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apicius9
11-05-2011, 05:28 AM
I am one of these people who read cookbooks like novels and then put them on the shelf, but I hardly ever take them out and follow a recipe. I kind of absorb ideas and then improvise. But sometimes I think it would expand my horizon to take a good-looking recipe and follow it as good as it can. After all, I am an amateur, and I may be in for surprises or just learn a few things on the way. Right now I have a shelf filled with a few hundred cook books, most of which I haven't looked at in years.

So, here is the challenge: about once a week I want to pick one of my cookbooks, follow one of the recipes as closely as possible, and then report the original recipe here and my impressions of how well it turned out. I will try taking pictures but may not always be consistent with that. Anybody want to join me? I am sure that many of you have a lot of cookbooks that you never really use... I hope that this will be a fun experience, not only to learn things from doing them myself but also from seeing what others pick and what cookbooks they like or don't like. Maybe we can add a short 'review' on the cookbooks we chose. But I don't want to add too many rules, this should be fun. I am sure, some of the contributors here are experienced enough to write their own cookbooks, but I would love to see a mix of pros and enthusiatic amateurs doing this. Let me know what you think, and let's just start posting whenever we get to it.

Stefan

DwarvenChef
11-05-2011, 08:30 AM
I'm game :) I lost cound after the mid 300's and that was a couple years ago.
http://i11.photobucket.com/albums/a190/DwarvenChef/DSC00441.jpg
My cookbook shelf when I lived in the bay area, I have 3 of these now :p and boxes of older books that people have started giving me lol

echerub
11-05-2011, 09:58 AM
Hey, I certainly could use a prod to use my cookbooks more. One new recipe a week? I think I can do that, though I might miss a week here and there. Sure, I'll join Cookbook Collectors' Anonymous :) ... rrr... I mean the Cookbook Challenge :)

obtuse
11-05-2011, 10:35 AM
I'm game :) I've got atleast 60 cookbooks and more on the way.

Eamon Burke
11-05-2011, 01:32 PM
Cool idea

mr drinky
11-05-2011, 01:40 PM
I'll try it too, but there will be some weeks I just won't be around to cook, so I need several bye weeks. I also don't have enough cookbooks, so I might not have the variety that some of you have.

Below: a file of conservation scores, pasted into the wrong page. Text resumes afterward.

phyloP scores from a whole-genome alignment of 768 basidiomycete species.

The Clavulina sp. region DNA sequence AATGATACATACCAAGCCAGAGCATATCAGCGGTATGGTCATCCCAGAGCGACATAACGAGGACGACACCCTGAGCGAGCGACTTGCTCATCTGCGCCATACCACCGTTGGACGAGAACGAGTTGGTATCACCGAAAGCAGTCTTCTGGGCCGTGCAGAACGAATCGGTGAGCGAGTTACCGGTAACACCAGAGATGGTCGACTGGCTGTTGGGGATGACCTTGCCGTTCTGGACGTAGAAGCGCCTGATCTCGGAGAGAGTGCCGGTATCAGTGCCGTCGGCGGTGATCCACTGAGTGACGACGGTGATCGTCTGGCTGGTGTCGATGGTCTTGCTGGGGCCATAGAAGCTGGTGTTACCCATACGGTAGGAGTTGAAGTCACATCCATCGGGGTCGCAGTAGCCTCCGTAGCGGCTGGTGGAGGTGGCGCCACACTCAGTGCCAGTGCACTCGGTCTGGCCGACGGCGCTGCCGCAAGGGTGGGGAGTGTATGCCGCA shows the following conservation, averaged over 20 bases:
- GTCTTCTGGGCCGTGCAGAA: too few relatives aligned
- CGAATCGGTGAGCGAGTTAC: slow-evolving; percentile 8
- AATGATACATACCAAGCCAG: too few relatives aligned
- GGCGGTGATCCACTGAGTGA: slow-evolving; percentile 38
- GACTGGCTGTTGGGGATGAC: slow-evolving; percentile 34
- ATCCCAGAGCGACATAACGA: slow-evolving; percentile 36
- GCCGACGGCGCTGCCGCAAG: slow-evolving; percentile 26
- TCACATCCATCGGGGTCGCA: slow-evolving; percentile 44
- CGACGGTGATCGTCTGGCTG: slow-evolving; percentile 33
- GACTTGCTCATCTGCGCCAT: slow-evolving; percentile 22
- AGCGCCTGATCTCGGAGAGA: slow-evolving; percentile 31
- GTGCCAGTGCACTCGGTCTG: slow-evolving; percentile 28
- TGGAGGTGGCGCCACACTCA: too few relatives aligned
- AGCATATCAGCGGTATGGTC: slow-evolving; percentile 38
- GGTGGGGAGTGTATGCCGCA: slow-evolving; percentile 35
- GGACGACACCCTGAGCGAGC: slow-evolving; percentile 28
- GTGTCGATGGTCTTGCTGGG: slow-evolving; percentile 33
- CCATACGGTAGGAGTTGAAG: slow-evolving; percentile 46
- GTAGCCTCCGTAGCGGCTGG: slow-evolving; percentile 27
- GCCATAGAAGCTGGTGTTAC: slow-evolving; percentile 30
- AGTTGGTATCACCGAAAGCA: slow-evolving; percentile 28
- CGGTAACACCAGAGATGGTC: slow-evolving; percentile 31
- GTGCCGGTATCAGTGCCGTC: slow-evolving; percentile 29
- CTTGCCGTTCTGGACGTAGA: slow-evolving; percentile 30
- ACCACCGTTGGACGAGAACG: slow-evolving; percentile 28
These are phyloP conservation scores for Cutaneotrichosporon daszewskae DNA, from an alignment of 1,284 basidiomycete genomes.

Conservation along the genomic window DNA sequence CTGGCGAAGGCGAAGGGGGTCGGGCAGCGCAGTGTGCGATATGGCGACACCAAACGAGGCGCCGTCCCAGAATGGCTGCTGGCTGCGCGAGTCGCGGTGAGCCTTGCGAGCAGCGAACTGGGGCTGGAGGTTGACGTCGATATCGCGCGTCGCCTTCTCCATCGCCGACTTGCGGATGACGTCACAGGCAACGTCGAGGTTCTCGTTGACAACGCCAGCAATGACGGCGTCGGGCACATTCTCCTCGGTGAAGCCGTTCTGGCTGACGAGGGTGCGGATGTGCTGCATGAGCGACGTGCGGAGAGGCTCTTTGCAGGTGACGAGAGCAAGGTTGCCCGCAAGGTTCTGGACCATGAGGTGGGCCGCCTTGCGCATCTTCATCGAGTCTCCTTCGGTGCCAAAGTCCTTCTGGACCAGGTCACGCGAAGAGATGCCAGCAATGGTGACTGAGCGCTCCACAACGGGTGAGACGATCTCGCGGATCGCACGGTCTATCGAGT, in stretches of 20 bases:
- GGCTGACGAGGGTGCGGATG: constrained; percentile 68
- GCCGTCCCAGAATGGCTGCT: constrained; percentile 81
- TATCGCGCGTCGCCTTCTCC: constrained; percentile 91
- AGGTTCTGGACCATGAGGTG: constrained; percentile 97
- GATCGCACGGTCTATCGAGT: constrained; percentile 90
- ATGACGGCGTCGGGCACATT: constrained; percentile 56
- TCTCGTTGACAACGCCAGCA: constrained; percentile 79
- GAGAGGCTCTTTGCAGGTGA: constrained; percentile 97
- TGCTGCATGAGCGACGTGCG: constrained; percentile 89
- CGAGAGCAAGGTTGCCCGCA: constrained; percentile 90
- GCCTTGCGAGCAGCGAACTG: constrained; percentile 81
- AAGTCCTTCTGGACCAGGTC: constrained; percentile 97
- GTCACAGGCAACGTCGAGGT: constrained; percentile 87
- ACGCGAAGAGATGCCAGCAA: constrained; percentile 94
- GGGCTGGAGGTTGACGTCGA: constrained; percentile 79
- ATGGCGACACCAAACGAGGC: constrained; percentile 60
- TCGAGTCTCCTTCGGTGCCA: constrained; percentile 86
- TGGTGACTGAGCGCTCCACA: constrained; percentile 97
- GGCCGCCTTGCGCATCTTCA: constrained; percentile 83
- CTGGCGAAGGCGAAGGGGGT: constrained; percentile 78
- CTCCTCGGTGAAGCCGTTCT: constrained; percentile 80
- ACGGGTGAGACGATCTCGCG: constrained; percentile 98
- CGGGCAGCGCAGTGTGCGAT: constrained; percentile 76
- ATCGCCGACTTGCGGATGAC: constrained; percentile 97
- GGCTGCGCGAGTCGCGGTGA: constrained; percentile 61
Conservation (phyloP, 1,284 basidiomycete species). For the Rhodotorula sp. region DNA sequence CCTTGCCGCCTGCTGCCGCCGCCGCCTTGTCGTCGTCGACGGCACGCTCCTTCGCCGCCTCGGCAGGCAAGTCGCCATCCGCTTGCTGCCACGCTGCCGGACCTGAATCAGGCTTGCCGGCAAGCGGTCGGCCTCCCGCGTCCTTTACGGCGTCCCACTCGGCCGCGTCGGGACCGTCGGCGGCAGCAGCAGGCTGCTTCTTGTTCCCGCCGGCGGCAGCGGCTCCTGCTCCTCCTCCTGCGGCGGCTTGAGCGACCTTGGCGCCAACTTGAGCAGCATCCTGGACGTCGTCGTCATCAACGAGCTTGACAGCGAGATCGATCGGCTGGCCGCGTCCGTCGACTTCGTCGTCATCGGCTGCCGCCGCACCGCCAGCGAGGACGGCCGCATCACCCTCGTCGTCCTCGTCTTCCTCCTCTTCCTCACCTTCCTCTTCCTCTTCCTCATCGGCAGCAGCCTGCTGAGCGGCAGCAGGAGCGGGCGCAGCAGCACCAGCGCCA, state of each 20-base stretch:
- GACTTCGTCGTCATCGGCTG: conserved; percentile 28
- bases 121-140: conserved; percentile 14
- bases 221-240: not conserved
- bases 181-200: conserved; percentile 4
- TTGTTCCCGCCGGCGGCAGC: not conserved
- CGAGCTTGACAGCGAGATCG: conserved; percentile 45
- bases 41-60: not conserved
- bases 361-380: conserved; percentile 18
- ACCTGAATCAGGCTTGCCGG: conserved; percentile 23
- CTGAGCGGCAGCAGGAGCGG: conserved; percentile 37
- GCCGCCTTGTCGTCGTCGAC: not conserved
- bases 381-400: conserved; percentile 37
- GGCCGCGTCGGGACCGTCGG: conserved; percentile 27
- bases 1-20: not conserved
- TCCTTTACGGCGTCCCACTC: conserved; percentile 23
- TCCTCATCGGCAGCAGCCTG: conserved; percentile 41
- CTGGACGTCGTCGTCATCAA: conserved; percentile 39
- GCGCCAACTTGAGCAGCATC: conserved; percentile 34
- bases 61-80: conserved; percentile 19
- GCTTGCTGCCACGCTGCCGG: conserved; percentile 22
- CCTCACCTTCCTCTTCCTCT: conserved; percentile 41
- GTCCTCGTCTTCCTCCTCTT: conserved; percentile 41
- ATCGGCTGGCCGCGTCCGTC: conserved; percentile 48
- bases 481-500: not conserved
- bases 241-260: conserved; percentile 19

k.

bprescot
11-05-2011, 02:10 PM
I'm game! I'll work one up this weekend, even. But no pics mid process. Maybe of the end results.

mr drinky
11-05-2011, 03:52 PM
Anyhow, I'm game and going to the store in about an hour. My first cookbook is The Geometry of Pasta. I'll probably choose a few recipes form this one before moving on to another.

k.

mr drinky
11-07-2011, 12:06 AM
Ok, I am starting this off it seems. Today I cooked from the Geometry of Pasta Cookbook, Farfalle Con Ceci e Vongole (Chickpeas and Clams).

I must admit that I have never cooked clams at home and don't really care for clam past that much, but my wife is of the opposite opinion. I didn't have the ditali pasta the recipe called for, so I substituted it with farfalle as suggested.

I will say that out of all the clam pastas I have had, this was one of my favorites, but I did feel the sauce was a bit light on flavor. In the end I added a splash of really good olive oil and a light dusting of pecorino. I know cheese and seafood don't always go together well, but I think it worked with this light sauce and it added some saltiness.

For my knives, I used my new Del Ealy blade and my Carter.

As for adjustments, I used canned chick peas, doubled the amount of clams (littleneck), and used farfalle instead.

Would I make it again? Yes, but I would consider adjusting the sauce a bit. I might add some white wine, a little mustard, maybe lemon zest, and then when combining everything at the end, I would put in a couple slabs of butter to finish. I think that would give it some zing and richness that the sauce lacked.

Here are some pictures.

2301229923002298

k.

echerub
11-07-2011, 12:15 AM
Sounds much better than the hotel buffet fare I had earlier tonight :)

apicius9
11-07-2011, 03:03 AM
Nice, thanks for moving this. I had been thinking about this for a while but I am not yet prepared, gotta go shopping first. I am also not sure that once a week will be realistic, but I will try.

Stefan

DwarvenChef
11-07-2011, 03:06 AM
Got my first recipe up and gathered, now to get pics and all...

I like the pic of the recipe, I'm also going to add a link to the books I choose for those interested in looking up the book themselves.

Good job on the first entry :)

sw2geeks
11-07-2011, 11:57 AM
Nice clam pasta pics!

mr drinky
11-09-2011, 12:58 AM
Ok, I said I would be doing more than one from each cook book so here is the second dish -- I don't have 52 cookbooks. Bucatini Al Coniglio All'ischitana.

That is spicy tomato rabbit bucatini to those who don't speak Italian, and it was again from the Geometry of Pasta cookbook. The pasta turned out to be one of the best pastas I have ever made, but the rabbit second course was not that great. Essentially, I used very expensive rabbit for a great pasta sauce -- but it was also worth it even though the rabbit was so-so. The meat dish was tedious to eat and the cooking times left it overdone. I have better rabbit recipes if I want to maximize a rabbit dish.